This summer constitutes the shortest break ever for most of the schools in Western North Carolina (at least for students in the public school systems).
At the same time, it’s been the longest summer in terms of heat — the hottest stretch of months ever recorded here (and on Earth. And no, Senator Inhofe, we are not in a cooling trend. Ahhh, the absurdity of the willfully ignorant).
Fewer lazy days of summer in 2010 are a direct result of an unusually high number of snow days. During the winter of ‘09-‘10, WNC had the most snow since 1969, thus equaling fewer days of school, which meant that extra days were added to the end of the year. Then, our area superintendents petitioned the powers-that-be in Raleigh for a waiver so our schools can open before the law-mandated date of August 20. Thus, now days are being tacked onto the beginning of the school year as well.
Yes, we’re experiencing some wonky weather changes, and we’re going to have to learn to deal with it. Here’s one thing that’s going on, according to Enviro-spouse, who works in the climate field (though if you ask our kids what he does for a living, they’ll say he talks on the phone).
The earth is warming, mostly because of the greenhouse gases we’ve thrown up into our atmosphere. This increasing temperature causes our oceans to release lots of extra moisture into our atmosphere. Also, warmer air holds more water droplets (yup, I’d say it’s been humid as a steam room in Belize this summer). More moisture in the air equals more snow and ice storms when the weather turns cold.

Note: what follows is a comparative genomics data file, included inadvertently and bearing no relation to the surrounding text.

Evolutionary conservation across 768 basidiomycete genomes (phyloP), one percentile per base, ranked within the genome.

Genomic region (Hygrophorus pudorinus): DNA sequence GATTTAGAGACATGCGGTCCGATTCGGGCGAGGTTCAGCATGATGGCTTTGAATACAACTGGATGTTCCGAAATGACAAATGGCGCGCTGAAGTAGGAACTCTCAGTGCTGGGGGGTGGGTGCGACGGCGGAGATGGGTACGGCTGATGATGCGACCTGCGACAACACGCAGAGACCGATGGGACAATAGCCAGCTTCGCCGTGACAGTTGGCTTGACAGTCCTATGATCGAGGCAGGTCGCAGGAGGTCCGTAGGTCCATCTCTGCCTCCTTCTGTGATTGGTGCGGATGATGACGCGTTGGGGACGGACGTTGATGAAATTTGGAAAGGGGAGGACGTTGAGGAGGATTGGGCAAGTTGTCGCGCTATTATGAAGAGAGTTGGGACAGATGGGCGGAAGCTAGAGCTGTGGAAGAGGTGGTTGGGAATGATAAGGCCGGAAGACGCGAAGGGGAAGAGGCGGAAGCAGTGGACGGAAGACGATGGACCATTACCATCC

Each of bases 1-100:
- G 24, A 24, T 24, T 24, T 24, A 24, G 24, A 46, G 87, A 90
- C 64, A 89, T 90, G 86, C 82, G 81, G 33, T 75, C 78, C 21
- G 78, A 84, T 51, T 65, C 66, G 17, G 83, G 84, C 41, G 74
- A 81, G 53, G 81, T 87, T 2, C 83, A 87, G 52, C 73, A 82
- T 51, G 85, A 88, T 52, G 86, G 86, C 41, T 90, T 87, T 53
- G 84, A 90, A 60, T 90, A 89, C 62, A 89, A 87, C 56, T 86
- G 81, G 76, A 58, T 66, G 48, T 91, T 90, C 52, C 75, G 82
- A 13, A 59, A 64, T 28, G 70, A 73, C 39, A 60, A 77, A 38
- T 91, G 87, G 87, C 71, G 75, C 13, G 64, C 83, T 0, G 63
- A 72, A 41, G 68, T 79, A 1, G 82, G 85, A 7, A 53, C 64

Get used to this cycle, y’all. Us humans are going to have to adapt to it — cause it’s not likely to change in our lifetimes — only to worsen. If the entire world stopped using fossil fuels tomorrow, the earth would continue to warm for decades, says E-spouse.
So, I’m assuming that by the time my youngest hits high school in six years, we’ll have so many snow days that the superintendents will have to petition for year-round school (already happening for more that 2 million U.S. students, although the rationale isn’t yet climate variability). And that will cost a lot of money given the cooling needs for these large buildings during our increasingly heat-intensive summers — thus contributing to the problem. Also, year-round schooling doesn’t, at this point, mean more days of school. Instead the 180 days are spread throughout the year and broken up by shorter breaks than the 19th century agrarian-influenced summer vacation (How many kids still spend their summers working in the fields? Probably more around here than a lot of places, but still not many).
In truth, I’m ready for my kids to go back to school — it makes my life easier in a lot of ways. But I don’t want the reason for shorter summers to be climate variability. Something’s got to change, dammit.
I’m hoping to enjoy these last few days of summer before my youngest goes back to Asheville City Schools on Aug. 17. His sister will be attending an independent school this year, and that school actually starts in September — the month most of us equate with a return to the classroom. My boy’s irritated about the disparity in return dates, but I told him he’s lucky we don’t live in Madison County. Those kids returned to school on August 5.
So, happy back-to-school, y’all. Sorry summer’s been so short and so damn hot.